A variety of efforts to characterize the resources within Gray's Reef have been undertaken by NOAA and others. These efforts are designed to understand the
biodiversity, habitats, resources and ecological processes controlling the environment. Site characterization also describes the history of the site,
resource protection efforts, effects of human activities on natural systems and socioeconomic information. Site characterization is the process of
identifying and assessing the natural and cultural resources of interest within a sanctuary. Establishing a baseline of the status of resources is critical
for later evaluation of the impacts of natural events and human activities, and the effectiveness of management strategies. The following describes some of
the characterization efforts that have been undertaken in Gray's Reef NMS.
Studies to map the seafloor have been conducted at Gray's Reef by the United States Geological Survey, the NOAA National Center for Coastal Ocean Science,
Coastal Carolina University and others. Results from these surveys have given us a three-dimensional image of the bottom topography in the sanctuary, and
illustrate the habitat diversity and complexity. Diver observations were used to "ground-truth" the sonar signals, to help us interpret what kinds of bottom
formations and animals are associated with features noted on the sonar images. This has enabled us to build a geographically-referenced image of the bottom
and different kinds of habitats. Gray's Reef is composed of four main bottom types: flat sand, rippled sand, sparsely colonized (by attached sponges, corals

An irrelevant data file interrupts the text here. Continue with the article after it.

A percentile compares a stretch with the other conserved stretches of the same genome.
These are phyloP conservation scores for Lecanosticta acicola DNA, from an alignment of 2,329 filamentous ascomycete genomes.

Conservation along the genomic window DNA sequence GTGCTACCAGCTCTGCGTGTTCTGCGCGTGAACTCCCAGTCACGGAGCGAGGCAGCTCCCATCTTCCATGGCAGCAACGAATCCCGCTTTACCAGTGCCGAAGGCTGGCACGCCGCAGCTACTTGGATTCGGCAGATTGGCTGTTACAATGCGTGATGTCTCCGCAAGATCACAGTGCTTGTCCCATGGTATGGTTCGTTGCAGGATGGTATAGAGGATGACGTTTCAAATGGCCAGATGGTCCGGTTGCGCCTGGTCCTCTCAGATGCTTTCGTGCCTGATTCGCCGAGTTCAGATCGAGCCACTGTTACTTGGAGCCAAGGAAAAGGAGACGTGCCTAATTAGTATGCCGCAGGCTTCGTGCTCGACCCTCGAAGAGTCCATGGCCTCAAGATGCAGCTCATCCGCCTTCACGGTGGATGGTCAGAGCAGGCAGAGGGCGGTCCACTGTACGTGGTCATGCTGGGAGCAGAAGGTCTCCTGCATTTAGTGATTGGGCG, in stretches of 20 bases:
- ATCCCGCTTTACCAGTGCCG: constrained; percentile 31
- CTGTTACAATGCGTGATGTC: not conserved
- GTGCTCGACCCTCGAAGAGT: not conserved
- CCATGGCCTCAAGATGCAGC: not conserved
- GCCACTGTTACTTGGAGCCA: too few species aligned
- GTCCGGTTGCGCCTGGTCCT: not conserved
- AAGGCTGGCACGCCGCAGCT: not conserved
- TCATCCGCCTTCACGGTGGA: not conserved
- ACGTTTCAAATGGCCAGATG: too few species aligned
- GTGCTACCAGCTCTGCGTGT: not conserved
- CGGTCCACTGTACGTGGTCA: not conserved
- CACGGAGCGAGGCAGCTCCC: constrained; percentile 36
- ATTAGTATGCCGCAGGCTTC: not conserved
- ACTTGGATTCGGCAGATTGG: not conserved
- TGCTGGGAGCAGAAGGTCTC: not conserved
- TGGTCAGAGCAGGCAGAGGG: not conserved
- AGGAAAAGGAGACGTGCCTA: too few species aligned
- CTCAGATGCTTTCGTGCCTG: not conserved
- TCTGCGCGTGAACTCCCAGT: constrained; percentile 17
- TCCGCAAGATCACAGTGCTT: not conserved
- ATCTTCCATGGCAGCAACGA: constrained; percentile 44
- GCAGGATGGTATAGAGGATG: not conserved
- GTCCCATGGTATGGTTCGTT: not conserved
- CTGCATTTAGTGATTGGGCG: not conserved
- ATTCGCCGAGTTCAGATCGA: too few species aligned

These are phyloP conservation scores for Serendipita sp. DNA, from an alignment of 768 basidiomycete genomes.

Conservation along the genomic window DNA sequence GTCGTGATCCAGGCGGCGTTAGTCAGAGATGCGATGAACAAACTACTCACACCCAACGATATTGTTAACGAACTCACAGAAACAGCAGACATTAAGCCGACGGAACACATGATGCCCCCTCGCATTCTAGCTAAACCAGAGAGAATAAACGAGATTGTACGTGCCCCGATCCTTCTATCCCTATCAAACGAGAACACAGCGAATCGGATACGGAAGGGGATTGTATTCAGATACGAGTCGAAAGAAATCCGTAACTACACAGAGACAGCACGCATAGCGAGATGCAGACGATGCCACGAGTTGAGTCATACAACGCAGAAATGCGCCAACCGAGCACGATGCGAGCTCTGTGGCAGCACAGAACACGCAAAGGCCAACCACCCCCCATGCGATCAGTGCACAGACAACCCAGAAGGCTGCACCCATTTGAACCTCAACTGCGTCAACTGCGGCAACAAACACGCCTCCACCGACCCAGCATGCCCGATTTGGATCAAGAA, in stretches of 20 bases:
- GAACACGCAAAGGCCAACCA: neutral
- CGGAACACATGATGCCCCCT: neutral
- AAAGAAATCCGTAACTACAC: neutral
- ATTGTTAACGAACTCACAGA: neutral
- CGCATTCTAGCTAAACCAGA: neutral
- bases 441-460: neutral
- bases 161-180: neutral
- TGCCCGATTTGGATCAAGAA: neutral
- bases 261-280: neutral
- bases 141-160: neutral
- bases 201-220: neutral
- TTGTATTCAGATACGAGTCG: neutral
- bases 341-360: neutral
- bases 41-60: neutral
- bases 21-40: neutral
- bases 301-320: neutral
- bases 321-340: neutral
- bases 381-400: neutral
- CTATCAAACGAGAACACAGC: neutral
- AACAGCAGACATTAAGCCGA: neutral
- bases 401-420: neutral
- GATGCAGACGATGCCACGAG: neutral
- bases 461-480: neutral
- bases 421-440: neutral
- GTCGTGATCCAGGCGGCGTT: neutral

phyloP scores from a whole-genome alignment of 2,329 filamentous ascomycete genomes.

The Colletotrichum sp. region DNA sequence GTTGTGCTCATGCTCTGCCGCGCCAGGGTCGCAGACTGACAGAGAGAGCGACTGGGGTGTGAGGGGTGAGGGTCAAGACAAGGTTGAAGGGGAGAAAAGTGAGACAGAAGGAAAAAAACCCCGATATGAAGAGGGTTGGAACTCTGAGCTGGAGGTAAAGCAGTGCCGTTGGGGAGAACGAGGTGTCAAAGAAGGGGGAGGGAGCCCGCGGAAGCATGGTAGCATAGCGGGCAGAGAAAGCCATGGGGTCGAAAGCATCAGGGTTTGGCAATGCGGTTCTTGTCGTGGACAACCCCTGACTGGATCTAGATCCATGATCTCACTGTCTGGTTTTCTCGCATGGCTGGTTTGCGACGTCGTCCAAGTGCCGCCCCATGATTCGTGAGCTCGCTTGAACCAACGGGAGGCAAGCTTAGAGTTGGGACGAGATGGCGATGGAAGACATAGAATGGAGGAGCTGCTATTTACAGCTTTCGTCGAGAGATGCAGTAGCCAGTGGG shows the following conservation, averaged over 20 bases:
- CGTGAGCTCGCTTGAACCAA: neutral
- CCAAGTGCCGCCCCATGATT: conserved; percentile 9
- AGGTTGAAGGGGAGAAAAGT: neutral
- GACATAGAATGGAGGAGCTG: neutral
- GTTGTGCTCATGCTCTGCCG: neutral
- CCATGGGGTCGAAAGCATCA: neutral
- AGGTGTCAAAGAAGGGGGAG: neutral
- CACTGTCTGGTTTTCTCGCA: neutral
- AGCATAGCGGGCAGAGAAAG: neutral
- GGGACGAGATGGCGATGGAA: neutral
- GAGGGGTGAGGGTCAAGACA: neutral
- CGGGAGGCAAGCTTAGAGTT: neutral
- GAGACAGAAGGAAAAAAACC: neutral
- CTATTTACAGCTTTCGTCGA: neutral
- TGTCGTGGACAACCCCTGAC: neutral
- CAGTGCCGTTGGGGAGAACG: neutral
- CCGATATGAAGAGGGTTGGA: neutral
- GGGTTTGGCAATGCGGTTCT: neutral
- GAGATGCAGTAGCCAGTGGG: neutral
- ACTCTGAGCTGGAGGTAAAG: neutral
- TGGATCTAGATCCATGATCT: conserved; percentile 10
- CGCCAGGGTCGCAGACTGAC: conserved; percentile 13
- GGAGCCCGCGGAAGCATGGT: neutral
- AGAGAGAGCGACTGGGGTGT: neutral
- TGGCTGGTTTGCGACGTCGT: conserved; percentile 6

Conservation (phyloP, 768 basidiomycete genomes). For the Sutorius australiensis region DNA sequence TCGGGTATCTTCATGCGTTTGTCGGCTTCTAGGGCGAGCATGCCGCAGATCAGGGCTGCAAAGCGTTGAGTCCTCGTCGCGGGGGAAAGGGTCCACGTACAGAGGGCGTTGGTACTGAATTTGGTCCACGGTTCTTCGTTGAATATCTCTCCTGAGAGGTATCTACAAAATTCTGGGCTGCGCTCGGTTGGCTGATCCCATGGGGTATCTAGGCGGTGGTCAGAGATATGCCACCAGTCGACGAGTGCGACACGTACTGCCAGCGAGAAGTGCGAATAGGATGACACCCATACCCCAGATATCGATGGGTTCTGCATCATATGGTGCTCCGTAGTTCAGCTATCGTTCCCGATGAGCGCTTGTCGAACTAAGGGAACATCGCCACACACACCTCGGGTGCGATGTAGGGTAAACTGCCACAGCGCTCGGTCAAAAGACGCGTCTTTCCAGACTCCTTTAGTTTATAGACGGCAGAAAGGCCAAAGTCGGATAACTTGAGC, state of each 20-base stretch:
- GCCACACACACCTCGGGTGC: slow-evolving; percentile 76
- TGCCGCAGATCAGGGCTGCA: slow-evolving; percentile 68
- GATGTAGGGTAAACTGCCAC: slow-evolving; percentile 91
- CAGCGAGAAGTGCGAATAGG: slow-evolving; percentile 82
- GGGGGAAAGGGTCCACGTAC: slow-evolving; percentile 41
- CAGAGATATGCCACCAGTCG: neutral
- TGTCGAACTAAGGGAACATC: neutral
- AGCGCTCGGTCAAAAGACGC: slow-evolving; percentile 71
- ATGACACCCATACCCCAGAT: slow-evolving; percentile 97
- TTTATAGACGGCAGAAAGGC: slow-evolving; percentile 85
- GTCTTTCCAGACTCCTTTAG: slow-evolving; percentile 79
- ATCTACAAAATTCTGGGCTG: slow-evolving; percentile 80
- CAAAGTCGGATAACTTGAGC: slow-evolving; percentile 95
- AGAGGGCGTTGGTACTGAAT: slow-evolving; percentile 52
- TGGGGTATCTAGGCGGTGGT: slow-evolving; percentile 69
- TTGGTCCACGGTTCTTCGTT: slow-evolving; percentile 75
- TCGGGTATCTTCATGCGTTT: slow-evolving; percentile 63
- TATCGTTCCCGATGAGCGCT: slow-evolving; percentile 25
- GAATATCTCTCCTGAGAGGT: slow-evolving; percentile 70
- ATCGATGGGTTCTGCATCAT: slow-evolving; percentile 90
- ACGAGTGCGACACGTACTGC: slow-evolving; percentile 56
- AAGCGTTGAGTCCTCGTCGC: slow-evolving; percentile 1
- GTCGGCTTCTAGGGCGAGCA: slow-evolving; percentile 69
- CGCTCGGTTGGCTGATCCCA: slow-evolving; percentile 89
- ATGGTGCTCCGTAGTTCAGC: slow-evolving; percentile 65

and other invertebrates) live bottom, and densely colonized live bottom (ledges). The four bottom types have distinct physical and biological
Dr. Matt Kendall conducted a study to characterize fish assemblages and their relation to habitat types. Dr. Kendall found that habitat is a significant
factor in determining the types of fish found in a given area. High-relief ledges have many individuals and kinds of reef fish, whereas sand habitats have
fewer individuals of only a few species. Fish diversity and abundance of fish were positively related to total percent cover of sessile invertebrates and
ledge height. For additional details on bottom type, habitat and species distributions and characterization, click
here. NOAA Technical Memorandum NOS NCCOS 50. 82 pp. (4361 kb)
Recruitment and Succession of Sessile Benthic Invertebrates in the South Atlantic Bight
Dr. Danny Gleason at Georgia Southern University is working inside and outside of Gray's Reef National Marine Sanctuary to determine the recruitment and
succession of sessile benthic invertebrates. Sessile benthic invertebrates are organisms that settle and attach to the seafloor, such as sponges and corals. Dr. Gleason is studying which invertebrates settle first to newly available substrate. He is also interested in determining the recruitment rate, death rate
and growth rate of settled organisms. For more information on this project please visit Dr. Gleason's website.
Sponge and Octocoral Epifauna at Gray's Reef National Marine Sanctuary
In 2008, College of Charleston graduate student Anna Greene completed a Master of Science thesis titled "Invertebrate Endofauna Associated with Sponge and
Octocoral Epifauna at Gray's Reef National Marine Sanctuary off the Coast of Georgia." With aid from her thesis advisor,
Jeff Hyland, and scientists from
Gray's Reef, Ms. Greene conducted a study to characterize invertebrates that are found around and within soft corals and sponges that are found on the live
bottom habitats of GRNMS. This study has provided information about the importance of sponges and soft corals at GRNMS and information about the invertebrate
species found in GRNMS. To view the publication about this project click here.
Please visit the Publications section of our site to learn more about research that has been conducted in Gray's Reef National Marine Sanctuary.